This is the first of a series of posts on the history of international law that first appeared in German language on the new international law blog voelkerrechtsblog.com, run by the Association of Young International Lawyers based in German-speaking countries but with an international outlook. The post was translated by Fiona Nelson, University of Potsdam. The German version can be accessed here. Further posts in the series will be published here shortly.
The history of international law comes in plural forms, and with multiple perspectives. International law does not have a history; it has histories. Martti Koskenniemi writes about ‘histories of international law’. His book ‘The Gentle Civilizer of Nations’ played a significant role in international law’s ‘historiographical turn’ around the turn of the millennium. Before this point, all had been rather quiet on the international legal history front. Back in 1952, the history of the discipline had been described as the ‘Cinderella of the doctrine of international law’ by Georg Schwarzenberger. The Cold War marked an ice age for the history and theory of international law. Pragmatists were dominant not only in practice, but also in scholarship. And ‘The Epochs of International Law’ by Wilhelm Grewes, published in German in 1984 and in English translation in 2000, were still firmly rooted in the pre-San Francisco era.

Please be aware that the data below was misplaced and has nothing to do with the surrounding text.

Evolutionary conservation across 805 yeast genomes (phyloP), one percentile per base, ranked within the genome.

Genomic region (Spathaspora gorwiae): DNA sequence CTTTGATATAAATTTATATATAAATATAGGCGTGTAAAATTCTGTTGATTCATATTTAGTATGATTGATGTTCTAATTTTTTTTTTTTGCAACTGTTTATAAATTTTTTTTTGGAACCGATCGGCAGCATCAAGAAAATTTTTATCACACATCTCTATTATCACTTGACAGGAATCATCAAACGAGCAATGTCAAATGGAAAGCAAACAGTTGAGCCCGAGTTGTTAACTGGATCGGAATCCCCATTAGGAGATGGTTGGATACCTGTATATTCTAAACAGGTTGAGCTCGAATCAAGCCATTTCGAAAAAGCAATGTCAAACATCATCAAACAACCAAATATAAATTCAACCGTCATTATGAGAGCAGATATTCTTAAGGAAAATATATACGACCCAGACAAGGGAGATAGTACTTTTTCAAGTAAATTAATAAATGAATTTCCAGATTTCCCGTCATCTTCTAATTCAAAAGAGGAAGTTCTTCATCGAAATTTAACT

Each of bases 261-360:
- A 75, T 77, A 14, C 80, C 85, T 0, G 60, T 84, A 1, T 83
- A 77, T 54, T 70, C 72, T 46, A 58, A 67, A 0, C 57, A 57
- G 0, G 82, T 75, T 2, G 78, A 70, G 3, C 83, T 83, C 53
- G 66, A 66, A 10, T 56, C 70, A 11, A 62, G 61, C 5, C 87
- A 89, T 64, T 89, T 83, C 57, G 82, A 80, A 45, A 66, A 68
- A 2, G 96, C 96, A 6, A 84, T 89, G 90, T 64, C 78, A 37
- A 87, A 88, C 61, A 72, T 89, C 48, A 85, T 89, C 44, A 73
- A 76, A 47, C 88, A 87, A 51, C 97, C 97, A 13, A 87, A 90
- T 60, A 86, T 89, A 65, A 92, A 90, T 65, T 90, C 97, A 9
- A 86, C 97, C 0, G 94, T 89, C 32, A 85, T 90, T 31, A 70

The study of international law has always involved historical and geographical background knowledge. Yet, the real move toward historical reflection only came with the growing awareness of the inadequacies of the ‘New World Order’ that had evolved after 1989. The emergence of new international institutions, the rapid proliferation of international and supranational courts, new human rights regimes and the blossoming of international criminal law were all soon overshadowed by Srebrenica, 9/11, transnational terrorism and the global financial crisis. The ‘fragmentation’ of the international legal order, the collision and competition of various normative orders, prompts questions about concepts and genealogies.